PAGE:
[The weather was appalling for the first three weeks of November in 1935. According to The Times, during the first 17 days of the month, the south of England had experienced twice the amount of rain normally expected in the whole of November. As a result the ground was saturated and many counties suffered from great floods. Hall Boy, John Mayhew, describes a very wet November at Ickworth House, Suffolk.]
November 18, 1935
Rain, Rain, Rain
It has been raining constantly for two weeks now! The basement gets ever so dark, but at least we have electric lights to get us through. At home Ma and Pa are relying on candles.
Of course the weather has not put off the shoot. It actually makes it easier for us beaters. The birds cower in the bushes and scrub, away from the rain, and get startled so easily. Only the best shots are hitting them though. The store rooms for game in the house should be twice as full as they are now – at least, that is what Jim told me.
November 23, 1935
The Great Flood
The Estate flooded today. Not all of it, of course. That would surely require the construction of some kind of Noah’s Ark!
It was the porter’s lodge that got hit worse worst of all. Poor Mr and Mrs Smythe had to move all their worldly possessions to the upstairs room. The water just kept coming in. It was running like a stream from the main house, down the hill, and gathered to form a pond with the porter’s lodge right in the middle of it. Most of the house staff were busy keeping the room in the west corridor of the Rotunda from flooding – that room always leaks something terrible. I helped the gardeners and gamekeepers at the lodge though. We were all armed with brooms and developed quite a routine between us sweeping water out of the house, and preventing it from flowing straight back in agayn from outside.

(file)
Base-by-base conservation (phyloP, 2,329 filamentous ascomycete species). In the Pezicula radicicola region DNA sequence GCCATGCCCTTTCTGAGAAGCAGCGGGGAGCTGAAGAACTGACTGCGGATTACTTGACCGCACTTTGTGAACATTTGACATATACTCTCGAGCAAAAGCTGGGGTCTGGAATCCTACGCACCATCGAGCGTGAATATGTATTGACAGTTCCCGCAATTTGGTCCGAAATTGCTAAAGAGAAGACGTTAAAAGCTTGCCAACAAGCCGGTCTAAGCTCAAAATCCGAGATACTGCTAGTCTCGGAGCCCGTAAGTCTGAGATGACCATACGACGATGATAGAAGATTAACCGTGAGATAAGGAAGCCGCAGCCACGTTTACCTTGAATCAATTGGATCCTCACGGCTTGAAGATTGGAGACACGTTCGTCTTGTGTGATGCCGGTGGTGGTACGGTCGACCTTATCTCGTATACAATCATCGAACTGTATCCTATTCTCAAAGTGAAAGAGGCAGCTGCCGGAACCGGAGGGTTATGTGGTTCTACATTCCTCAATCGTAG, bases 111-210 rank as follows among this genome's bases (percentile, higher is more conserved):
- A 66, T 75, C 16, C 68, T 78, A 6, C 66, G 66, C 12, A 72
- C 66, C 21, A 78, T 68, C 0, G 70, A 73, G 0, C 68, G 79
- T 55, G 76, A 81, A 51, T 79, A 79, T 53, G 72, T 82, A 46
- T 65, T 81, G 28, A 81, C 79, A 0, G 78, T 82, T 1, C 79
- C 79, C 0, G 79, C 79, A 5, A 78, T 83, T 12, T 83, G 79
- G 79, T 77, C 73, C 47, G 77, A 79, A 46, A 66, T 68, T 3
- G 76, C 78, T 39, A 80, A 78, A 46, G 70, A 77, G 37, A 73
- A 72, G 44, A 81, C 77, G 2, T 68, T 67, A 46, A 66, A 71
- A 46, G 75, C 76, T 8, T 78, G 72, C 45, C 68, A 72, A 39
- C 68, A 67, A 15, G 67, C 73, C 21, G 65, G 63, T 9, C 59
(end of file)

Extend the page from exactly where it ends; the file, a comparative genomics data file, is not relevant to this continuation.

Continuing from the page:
The problem was, it just kept on raining! The heaviest I have seen in a long time. God, I hope Ma and Pa are alright. I’ve not known the shop to flood, but then I’ve not known such rain! I will make an effort to see them at the weekend in case they need a helping hand. Ma has been on at me about it – I haven’t been home since Pa’s fit.
Anyway – we managed to stem the flow by placing sandbags and logs in the doorways. I cannot see how the Smythes can live there now though. It will be ever so damp! Lord Bristol will have to get another place on the Estate for them to live – though I bet it will be Mr Prosser (the Estate Manager) who will sort it all out.
What a day! I am soaked through. All the warm water was used by the others and I have only a blanket or two left in the cupboard. I think when all else have gone to bed I will sneak in the servant’s hall and make the most of the embers in the grate.
Here is a photograph of the flooding in Kent. I cut it out of The Times once everyone had done with the newspaper and thought I would paste it in here. Our floods warn’t quite this bad, but what a month of weather!